of the God of IsraelX7 Ark of YahwehX38 Ark
    of the CovenantX40 Ark of the TestimonyX12
    The Holy ArkX1 The Ark your strengthX2.

31
5.2.1.1 The Ark
  • 1.2 kibwto,j
  • 1. Heb 9.4 Rev 11.19
  • 2. It is also used to the translate Noah's ark in
    Gen 6.14ff, however the MT uses the specialized
    term hb'Te.

32
5.2.1.1 The Ark
  • 2. The Ark as a Box
  • 2.1 Deut 10.1-5 Holder for the Ten Commandment
    tablets.
  • 1. 10.1 e !Ara 10.2 !Ara'B' 10.5 !Ara'B'
  • 2. 10.3 yJivi yce !Ara faw" acacia wood
  • 3. Accent on the Tablets.
  • 2.2 Deut 31.24-26
  • 1. N.B. that the hZlth hr'ATh rp,se was to be
    placed beside dCmi 1 Sam 6.8? the kyhla
    hwhy-tyrb !wra.
  • 2. The Levites are to carry it (v25) like Num
    3.31 4.5-6 1 Chr 15.2-10, 14-15, 26 Judg 3-4

33
5.2.1.1 The Ark
  • 2.3 Ex 25.10-22 37.1-9 Covenant God's
    presence God's direction.
  • 1. Ex 25.10 37.1
  • 1.1. Made of Acacia wood.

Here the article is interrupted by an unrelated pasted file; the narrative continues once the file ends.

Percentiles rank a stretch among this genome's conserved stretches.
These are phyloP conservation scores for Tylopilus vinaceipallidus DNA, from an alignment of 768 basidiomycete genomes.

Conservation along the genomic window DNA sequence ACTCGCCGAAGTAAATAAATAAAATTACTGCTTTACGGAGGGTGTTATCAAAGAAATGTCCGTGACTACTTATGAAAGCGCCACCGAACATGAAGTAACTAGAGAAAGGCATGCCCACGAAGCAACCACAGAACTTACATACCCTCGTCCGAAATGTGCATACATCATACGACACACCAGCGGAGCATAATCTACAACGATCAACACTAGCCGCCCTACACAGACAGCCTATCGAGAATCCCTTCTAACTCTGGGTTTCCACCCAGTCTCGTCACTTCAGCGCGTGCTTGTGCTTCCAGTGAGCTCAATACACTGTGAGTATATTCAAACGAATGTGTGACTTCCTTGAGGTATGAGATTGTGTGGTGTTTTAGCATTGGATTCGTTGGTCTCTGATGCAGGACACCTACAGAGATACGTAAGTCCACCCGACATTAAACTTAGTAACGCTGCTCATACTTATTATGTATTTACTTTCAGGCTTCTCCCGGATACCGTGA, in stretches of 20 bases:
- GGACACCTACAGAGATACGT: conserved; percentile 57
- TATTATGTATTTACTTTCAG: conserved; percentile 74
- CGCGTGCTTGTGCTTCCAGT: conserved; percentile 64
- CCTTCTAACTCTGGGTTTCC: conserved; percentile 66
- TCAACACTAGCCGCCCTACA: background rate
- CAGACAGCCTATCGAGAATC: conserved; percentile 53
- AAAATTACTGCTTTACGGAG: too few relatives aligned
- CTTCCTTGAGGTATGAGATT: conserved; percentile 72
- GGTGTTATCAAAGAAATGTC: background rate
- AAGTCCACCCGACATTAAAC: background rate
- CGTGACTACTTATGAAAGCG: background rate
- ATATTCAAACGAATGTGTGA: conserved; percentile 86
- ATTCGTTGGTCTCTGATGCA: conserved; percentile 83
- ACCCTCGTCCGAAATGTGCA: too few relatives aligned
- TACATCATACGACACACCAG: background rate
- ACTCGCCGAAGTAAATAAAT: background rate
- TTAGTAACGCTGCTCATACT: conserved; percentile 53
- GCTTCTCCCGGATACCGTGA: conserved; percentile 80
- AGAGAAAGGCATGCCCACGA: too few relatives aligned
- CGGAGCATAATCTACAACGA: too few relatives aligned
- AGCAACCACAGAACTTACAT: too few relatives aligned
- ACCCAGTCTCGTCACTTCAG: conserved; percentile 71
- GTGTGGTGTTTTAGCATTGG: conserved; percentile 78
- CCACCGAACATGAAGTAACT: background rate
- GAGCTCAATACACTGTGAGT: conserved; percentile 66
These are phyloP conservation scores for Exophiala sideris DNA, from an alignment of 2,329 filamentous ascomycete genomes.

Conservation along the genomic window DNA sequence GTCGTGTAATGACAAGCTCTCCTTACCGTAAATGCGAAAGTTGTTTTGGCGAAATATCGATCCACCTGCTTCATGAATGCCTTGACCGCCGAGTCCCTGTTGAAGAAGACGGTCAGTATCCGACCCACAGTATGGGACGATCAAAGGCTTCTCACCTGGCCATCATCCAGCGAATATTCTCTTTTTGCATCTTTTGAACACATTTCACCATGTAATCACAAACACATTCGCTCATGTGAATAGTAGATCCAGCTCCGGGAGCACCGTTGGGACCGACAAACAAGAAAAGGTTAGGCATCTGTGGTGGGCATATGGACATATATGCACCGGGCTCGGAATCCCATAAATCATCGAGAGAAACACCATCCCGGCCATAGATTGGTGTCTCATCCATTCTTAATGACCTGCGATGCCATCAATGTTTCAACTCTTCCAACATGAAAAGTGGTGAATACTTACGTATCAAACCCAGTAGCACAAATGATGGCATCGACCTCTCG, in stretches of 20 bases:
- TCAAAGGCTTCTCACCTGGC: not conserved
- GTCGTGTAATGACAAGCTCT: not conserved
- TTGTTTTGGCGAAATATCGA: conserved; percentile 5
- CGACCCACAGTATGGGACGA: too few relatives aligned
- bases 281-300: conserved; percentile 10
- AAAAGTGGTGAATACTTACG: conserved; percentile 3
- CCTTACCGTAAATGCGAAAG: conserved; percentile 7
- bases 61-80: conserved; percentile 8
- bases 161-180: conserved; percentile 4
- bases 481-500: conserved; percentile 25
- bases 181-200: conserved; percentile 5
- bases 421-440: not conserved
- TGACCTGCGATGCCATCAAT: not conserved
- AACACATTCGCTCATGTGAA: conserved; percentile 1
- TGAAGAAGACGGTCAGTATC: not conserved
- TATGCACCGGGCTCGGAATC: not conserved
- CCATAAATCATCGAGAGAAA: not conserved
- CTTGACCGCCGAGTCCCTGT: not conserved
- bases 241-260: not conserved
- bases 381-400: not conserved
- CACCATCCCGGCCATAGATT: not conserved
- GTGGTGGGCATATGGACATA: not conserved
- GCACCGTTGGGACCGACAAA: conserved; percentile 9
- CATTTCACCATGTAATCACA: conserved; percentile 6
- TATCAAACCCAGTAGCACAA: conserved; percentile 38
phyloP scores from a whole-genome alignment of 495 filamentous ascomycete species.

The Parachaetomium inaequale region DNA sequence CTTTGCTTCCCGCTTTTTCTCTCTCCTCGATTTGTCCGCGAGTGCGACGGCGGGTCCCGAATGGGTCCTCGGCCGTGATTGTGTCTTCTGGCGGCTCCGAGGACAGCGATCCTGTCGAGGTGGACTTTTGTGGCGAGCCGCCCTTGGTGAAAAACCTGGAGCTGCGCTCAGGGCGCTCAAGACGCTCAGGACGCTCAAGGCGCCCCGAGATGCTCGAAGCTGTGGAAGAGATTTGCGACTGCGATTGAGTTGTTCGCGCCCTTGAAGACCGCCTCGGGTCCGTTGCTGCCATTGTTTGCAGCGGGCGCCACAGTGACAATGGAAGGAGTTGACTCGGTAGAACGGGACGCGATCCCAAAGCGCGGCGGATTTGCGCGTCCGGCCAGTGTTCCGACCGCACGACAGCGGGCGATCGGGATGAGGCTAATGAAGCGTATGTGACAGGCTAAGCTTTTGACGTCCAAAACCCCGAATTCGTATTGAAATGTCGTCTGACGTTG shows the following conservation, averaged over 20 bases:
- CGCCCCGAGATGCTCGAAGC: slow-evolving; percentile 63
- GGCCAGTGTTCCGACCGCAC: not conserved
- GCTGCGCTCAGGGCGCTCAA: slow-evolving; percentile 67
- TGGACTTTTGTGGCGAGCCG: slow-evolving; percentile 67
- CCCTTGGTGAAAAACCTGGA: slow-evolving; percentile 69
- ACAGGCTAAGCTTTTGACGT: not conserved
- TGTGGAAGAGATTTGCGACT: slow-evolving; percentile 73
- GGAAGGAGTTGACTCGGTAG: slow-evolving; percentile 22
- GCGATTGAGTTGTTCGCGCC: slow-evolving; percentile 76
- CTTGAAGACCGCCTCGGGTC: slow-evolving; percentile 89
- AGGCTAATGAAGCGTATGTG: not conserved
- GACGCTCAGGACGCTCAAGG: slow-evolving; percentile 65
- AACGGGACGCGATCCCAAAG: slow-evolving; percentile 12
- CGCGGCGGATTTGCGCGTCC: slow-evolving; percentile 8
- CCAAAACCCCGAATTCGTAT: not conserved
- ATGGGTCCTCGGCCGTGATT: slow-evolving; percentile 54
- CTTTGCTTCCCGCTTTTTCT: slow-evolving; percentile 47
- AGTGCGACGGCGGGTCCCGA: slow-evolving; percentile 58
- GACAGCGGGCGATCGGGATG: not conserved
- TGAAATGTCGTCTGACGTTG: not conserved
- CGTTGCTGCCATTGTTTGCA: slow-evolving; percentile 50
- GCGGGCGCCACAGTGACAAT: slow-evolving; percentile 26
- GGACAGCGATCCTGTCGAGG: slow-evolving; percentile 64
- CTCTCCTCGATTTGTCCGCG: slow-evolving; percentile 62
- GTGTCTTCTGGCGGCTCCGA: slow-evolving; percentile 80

• 1.2. Size 2.5 cubits long 1.5 cubits wide 1.5
    cubits deep.
  • 2. Ex 25.11 37.2
  • 2.1 Gold inside and out. WNP,cT. WxW tyBMi
  • 2.2 Molding of gold. bybis' bh'z" rzE

34
5.2.1.1 The Ark
  • 3. Ex 25.12-15 37.3-7
  • 3.1 Rings, poles, place in to carry the Ark.
  • 3.2 Ex 25.15 "The poles shall remain in the
    rings of the ark they shall not be taken from
    it." WNM,mi Wrsuy" aOl
  • 3.3 1 Kgs 8.8 "The poles where so long that the
    ends of the poles were seen from the holy place
    in front of the inner sanctuary but they could
    not be seen from outside they are there to this
    day."

35
5.2.1.1 The Ark
  • 4. Ex 25.16 "You shall put into the ark of the
    covenant that I shall give you."
  • 5. Exod 25.20 Question How were the Cherubim
    placed? And what form did they take?

36
5.2.1.1 The Ark
  • Exod 25.10-22

37
5.2.1.1 The Ark
  • 3. The Ark as a War Palladium
  • 3.1 Warring in the Wilderness
  • 3.1.1 Num 10.35-36 "Arise, O Lord, let your
    enemies be scattered, and your foes flee before
    you" "Return, O Lord of the ten thousands of
    Israel."
  • a. Considered problematic by the Masoretes
    because it is bracketed by the inverted n.
  • b. F.M.Cross considered it "holy war ideology."
  • c. S. Terrien argues that it was a quote from the